BBC On The Record - Broadcast: 02.12.01

Film: PAOLA BUONADONNA reports on the imminent introduction of a European arrest warrant which will allow people in Britain to be arrested and deported on the sole instructions of any judge in the European Union.

PAOLA BUONADONNA: Plane spotting - an unusual hobby perhaps but is it spying? The fight against terrorism in Europe has focused politicians' minds on the need for quick action and tough legislation. But that creates a different kind of danger for the ordinary person. The twelve British plane enthusiasts arrested in Greece appear to be the victims of a culture clash. The Greek authorities don't appreciate foreigners taking an interest in their military. After twenty-four days in custody they still haven't been charged - just one of the many stark differences between the British and the Greek justice systems. Here in Britain tough new anti-terrorism measures are being rushed through Parliament. But there's also a European law on the way which could be even more wide-ranging and has received even less scrutiny. Next week home affairs ministers from across the EU will agree the final wording for a common definition of terrorism and a European arrest warrant for all serious crimes. The following week Tony Blair and his colleagues are expected to seal the deal at a summit in Belgium. It will be the biggest step so far towards a common European justice system - yet it's hardly been discussed. GWYNETH DUNWOODY MP: These are fundamental constitutional changes. Very important changes for you and me. They should not be rushed through in this unmannerly, untimely and dangerous manner. OLIVER LETWIN MP: We want to make sure that except in the very restricted case of terrorism, we don't have an arrangement where British policeman can be sent on a mission to arrest someone for a court in another country. GRAHAM WATSON MEP: Potentially it is a very big step towards one legal and police area in the European Union and it is being done without sufficient democratic scrutiny. BUONADONNA: Another court appearance for the twelve Brits but still no resolution. For some the case of the plane-spotters is a warning bell. They argue that involving the EU in criminal law could lead to far more miscarriages of justice. DUNWOODY: It's extraordinary that they've not even been charged. I'm very concerned that a British citizen should be put in this situation in this country, which is quite possible. In other words being arrested on some very 'iffy' evidence and then presumably taken anywhere else within the European community. BUONADONNA: The Belgian summit will produce a European arrest warrant to replace lengthy extradition procedures. A judge in any EU country could order the arrest of the citizen of any other for cross-border offences without the need for evidence. It applies to a long list of crimes, ranging from terrorism, to drugs, fraud, computer hacking, even xenophobia which is not a crime in Britain. British authorities will have to arrest the suspect and hand them over within sixty days. LETWIN: This arrest warrant would have a very wide power as it's currently conceived and that would mean that somebody who was arrested for quite small offences in a place like Greece could indeed be arrested in the UK, even if the person had returned to the UK. BUONADONNA: One British lorry driver knows all about being falsely accused of a crime abroad. At a lay-by on the Belgian border he swapped trailers and picked up a sealed cargo. He thought he was carrying plastic boxes. In France he was stopped and customs officials found 128 kilos of cannabis inside. That's when his ordeal began. DAVID BENNEY: I was arrested, I was then sort of handcuffed to the wall and questioned for twenty-four hours during which I wasn't given any food or drink, then I was transferred to the police station. I was then taken to, up in front of a judge and put in prison on remand, where I spent fourteen months waiting for a trial. Everything you get from the Court or the prison is all in French and there's no official translator in prison, so you just don't know what you're signing or what you're reading. There were seventeen men to a cell of all nationalities, so you can imagine what it was like in there. MILLIE BENNEY: I did feel isolated - I nearly lost the house. I just couldn't afford to really go out there, so I had to sort of like just limit myself to like three times in that whole fourteen months. BUONADONNA: The Benney family is slowly getting back to normal. Their middle son is turning six, and this year his dad will be there to celebrate. But it's hard to forget the bitterness of the forced separation. And despite being cleared of all charges David Benney has still not received an apology or compensation. Campaigners who fought to bring his case to public attention fear they will be even busier in the future. STEPHEN JAKOBI: The Euro warrant is based on a totally false notion that all justice systems are equal and good within the European Union. It's perfectly clear that for example the Greek justice system is not as good as the Dutch or British justice system and all the governments are busy selling this great lie. BUONADONNA: This is where David Benney spent fourteen months of his life - the remand centre in Dunkirk. As a foreigner prisoner he faced enormous difficulties - getting translation, proper legal advice, and most importantly bail. None of these basic safeguards are included in the European arrest warrant as it stands despite fierce lobbying. When EU leaders sign on the dotted line in just twelve days time they won't have to take into account suggestions from the European parliament here in Brussels. Yes, MEPs were consulted but they have no power to change the proposals. Nor will the British Parliament have much say. Yes, MPs and Lords were briefed on the proposals. But when the Lords looked at the legislation recently they were only given a copy in French. And when the text is finalised on Thursday it's going to be extremely difficult for anybody to change it. Short of the government making a complete U-turn on this the European arrest warrant will be a done deal in a fortnight's time. WATSON: This is being done without adequate discussion, debate at European level and in particular without the oversight of any parliament which can propose and force through amendments to the legislation being proposed by the governments. BUONADONNA: We asked the Home Office to respond to these concerns and explain why this measure is needed now and in such a hurry. But no Home Office minister was available for interview. In a statement they acknowledged the European arrest warrant marks a step change in European co-operation. They said it's aimed at serious cross-border crime and Britain cannot afford long delays in extraditing suspects to other EU countries which are, after all, mature democracies bound by the European Convention on Human Rights. David Benney is trying to make up for lost time. But it's not easy to catch up with the lives of his children. BENNEY: You're never gonna get the years back that you've missed. I've missed an awful lot, I've missed the littlest one starting to walk and his first day at school and things like that, you know it's, you can't get it back. JAKOBI: You're alright provided you take all your holidays in Bognor Regis and you're never mistaken for somebody else overseas you'll be fine, but if you ever go for a Spanish holiday or a holiday in the Mediterranean you are at risk and it's like lightning, lightning doesn't strike often but God when it does you know about it. DUNWOODY: What is appalling is that the first that most people will know is when it is applied and if it's a high profile case there will be enormous outrage and at that point, people will say, why did you let this happen? BUONADONNA: The plane-spotters caught in Greece continue to protest their innocence. If the European arrest warrant becomes law many more bewildered Brits might find themselves being purported to a distant prison on the orders of a foreign court.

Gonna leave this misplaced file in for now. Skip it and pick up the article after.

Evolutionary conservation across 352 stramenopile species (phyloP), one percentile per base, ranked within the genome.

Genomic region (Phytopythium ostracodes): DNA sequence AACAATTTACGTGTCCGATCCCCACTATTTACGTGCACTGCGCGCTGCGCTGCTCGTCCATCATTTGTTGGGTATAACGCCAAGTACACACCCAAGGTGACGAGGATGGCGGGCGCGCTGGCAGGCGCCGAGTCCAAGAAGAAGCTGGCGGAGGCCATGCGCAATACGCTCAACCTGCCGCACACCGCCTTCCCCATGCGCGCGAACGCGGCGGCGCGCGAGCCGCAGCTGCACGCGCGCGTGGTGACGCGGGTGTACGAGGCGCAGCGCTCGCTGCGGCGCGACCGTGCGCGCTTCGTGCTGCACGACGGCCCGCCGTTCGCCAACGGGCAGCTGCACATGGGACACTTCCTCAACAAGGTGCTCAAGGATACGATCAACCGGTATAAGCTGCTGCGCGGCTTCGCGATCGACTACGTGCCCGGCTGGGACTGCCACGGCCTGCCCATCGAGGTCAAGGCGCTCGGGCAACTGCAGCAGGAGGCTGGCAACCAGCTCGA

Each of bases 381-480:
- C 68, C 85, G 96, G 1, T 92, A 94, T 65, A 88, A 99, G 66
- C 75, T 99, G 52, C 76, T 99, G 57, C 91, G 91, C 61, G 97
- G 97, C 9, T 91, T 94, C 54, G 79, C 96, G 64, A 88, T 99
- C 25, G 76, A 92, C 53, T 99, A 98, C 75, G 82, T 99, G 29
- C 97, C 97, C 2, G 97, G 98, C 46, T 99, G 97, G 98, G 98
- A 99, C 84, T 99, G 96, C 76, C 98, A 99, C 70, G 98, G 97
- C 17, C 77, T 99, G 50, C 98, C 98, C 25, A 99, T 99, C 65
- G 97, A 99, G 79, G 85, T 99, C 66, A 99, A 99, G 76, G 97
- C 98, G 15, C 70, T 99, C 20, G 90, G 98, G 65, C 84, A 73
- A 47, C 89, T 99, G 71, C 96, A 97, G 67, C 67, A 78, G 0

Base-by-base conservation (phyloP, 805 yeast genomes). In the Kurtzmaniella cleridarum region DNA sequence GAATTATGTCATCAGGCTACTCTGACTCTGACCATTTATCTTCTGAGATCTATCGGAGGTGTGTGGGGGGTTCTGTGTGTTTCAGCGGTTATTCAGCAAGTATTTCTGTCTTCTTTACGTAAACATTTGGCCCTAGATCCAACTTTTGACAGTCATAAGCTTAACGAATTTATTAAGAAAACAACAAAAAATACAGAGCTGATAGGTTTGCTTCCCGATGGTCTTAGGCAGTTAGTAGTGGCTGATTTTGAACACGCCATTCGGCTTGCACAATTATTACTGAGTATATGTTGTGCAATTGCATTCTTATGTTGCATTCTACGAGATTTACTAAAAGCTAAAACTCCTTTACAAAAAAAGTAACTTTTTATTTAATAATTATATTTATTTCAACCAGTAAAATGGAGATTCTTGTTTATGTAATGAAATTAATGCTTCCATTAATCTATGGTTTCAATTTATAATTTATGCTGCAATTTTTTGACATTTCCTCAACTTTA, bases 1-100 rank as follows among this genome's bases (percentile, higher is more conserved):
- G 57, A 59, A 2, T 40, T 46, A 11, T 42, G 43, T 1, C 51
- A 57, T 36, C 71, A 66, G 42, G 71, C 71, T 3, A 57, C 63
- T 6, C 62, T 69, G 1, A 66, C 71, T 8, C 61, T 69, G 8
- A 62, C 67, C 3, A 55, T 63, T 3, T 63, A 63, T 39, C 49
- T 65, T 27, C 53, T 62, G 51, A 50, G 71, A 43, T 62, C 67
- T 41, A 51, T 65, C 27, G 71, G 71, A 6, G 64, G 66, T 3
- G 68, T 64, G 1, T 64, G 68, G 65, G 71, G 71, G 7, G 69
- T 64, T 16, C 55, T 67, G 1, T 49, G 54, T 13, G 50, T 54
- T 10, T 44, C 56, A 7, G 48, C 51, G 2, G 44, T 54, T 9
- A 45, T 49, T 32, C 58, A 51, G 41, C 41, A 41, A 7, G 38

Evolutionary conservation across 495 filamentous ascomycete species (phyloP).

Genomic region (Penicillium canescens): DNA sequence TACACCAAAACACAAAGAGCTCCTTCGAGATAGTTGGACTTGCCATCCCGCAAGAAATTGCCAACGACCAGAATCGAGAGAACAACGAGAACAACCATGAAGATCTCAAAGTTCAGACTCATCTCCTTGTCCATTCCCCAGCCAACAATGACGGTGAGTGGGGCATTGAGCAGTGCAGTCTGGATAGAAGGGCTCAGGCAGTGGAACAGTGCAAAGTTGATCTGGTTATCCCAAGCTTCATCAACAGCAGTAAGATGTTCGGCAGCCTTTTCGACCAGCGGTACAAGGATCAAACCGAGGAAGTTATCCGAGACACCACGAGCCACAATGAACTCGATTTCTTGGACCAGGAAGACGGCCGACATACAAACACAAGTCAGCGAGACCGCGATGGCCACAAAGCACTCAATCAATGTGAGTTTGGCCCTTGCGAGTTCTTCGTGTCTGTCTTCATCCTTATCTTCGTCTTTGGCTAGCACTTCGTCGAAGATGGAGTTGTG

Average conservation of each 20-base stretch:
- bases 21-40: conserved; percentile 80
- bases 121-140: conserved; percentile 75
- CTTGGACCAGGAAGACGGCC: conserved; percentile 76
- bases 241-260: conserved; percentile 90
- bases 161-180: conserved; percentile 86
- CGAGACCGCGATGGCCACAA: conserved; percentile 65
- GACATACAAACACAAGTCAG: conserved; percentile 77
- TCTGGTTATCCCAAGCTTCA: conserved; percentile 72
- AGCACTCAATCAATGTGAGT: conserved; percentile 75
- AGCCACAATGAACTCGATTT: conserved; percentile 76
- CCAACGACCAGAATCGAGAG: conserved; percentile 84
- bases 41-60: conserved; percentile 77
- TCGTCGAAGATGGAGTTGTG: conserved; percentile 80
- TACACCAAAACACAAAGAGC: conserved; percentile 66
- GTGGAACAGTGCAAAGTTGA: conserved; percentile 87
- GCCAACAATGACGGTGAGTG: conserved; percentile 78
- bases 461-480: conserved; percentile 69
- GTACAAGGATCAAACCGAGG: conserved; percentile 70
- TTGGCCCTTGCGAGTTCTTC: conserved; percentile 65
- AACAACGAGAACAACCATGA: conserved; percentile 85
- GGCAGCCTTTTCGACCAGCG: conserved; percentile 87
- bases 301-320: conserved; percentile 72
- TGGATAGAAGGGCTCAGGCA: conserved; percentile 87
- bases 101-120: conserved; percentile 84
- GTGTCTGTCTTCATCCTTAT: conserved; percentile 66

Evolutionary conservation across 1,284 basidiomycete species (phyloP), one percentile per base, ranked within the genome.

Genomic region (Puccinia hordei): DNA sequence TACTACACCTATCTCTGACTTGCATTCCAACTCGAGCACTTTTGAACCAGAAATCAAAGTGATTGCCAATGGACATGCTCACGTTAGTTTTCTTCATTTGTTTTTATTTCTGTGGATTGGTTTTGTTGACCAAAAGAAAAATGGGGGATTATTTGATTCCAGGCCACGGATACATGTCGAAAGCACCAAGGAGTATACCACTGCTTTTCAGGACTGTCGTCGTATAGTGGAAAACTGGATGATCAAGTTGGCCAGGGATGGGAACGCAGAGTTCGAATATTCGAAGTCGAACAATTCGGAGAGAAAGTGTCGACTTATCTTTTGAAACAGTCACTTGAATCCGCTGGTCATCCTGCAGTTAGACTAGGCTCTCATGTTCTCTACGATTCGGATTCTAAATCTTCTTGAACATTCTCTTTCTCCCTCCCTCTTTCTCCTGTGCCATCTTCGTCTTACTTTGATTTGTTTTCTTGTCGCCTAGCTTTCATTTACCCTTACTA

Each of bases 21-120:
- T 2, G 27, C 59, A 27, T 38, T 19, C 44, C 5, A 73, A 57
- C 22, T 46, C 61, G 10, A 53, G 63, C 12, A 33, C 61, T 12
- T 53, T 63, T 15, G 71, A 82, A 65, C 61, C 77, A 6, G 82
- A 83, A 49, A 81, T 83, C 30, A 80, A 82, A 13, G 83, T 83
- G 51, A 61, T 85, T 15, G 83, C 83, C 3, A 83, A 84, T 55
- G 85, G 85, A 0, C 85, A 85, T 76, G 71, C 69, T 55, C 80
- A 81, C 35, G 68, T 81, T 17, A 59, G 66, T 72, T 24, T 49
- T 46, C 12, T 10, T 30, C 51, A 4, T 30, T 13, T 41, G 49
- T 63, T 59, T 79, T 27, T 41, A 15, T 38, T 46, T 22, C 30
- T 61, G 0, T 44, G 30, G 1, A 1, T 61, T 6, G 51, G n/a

NB. This transcript was typed from a transcription unit recording and not copied from an original script. Because of the possibility of mis-hearing and the difficulty, in some cases, of identifying individual speakers, the BBC cannot vouch for its accuracy.